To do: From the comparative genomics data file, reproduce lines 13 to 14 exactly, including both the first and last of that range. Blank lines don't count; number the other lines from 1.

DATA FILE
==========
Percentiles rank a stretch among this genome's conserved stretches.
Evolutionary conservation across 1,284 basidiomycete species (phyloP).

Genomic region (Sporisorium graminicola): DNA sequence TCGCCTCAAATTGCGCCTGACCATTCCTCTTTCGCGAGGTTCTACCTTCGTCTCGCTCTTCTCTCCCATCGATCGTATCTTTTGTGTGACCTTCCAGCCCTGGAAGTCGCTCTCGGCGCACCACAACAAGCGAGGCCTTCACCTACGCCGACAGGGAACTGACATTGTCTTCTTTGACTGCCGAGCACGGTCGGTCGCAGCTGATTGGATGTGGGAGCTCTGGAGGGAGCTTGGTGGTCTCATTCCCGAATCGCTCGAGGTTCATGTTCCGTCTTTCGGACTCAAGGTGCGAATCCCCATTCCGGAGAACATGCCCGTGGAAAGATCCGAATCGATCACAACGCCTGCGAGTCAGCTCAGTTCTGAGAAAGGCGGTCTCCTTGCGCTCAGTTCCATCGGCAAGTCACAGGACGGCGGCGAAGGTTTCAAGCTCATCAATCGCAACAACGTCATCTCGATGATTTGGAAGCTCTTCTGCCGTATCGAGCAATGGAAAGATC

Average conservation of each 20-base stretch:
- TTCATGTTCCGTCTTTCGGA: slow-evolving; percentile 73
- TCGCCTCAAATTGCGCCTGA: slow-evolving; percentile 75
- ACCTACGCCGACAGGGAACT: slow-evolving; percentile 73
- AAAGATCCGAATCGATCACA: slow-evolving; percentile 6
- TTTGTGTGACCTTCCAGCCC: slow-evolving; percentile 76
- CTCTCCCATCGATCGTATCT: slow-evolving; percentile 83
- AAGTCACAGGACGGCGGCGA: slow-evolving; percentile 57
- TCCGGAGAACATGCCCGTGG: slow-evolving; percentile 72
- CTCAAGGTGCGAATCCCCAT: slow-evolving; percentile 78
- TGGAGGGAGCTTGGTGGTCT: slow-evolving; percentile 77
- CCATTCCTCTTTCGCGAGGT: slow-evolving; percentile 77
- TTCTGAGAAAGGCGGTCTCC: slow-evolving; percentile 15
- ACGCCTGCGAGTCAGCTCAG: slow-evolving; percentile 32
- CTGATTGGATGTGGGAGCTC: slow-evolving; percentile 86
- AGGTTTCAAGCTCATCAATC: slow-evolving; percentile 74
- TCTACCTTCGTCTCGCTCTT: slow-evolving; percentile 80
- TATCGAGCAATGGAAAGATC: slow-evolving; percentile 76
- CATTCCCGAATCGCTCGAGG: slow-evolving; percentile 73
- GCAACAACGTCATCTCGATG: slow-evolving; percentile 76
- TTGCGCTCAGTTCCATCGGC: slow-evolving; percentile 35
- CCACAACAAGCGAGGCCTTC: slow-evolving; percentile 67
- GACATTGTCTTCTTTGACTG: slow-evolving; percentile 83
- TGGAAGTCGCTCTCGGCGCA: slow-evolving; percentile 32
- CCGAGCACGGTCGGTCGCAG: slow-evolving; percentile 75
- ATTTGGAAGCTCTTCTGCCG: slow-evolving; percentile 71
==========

- CTCAAGGTGCGAATCCCCAT: slow-evolving; percentile 78
- TGGAGGGAGCTTGGTGGTCT: slow-evolving; percentile 77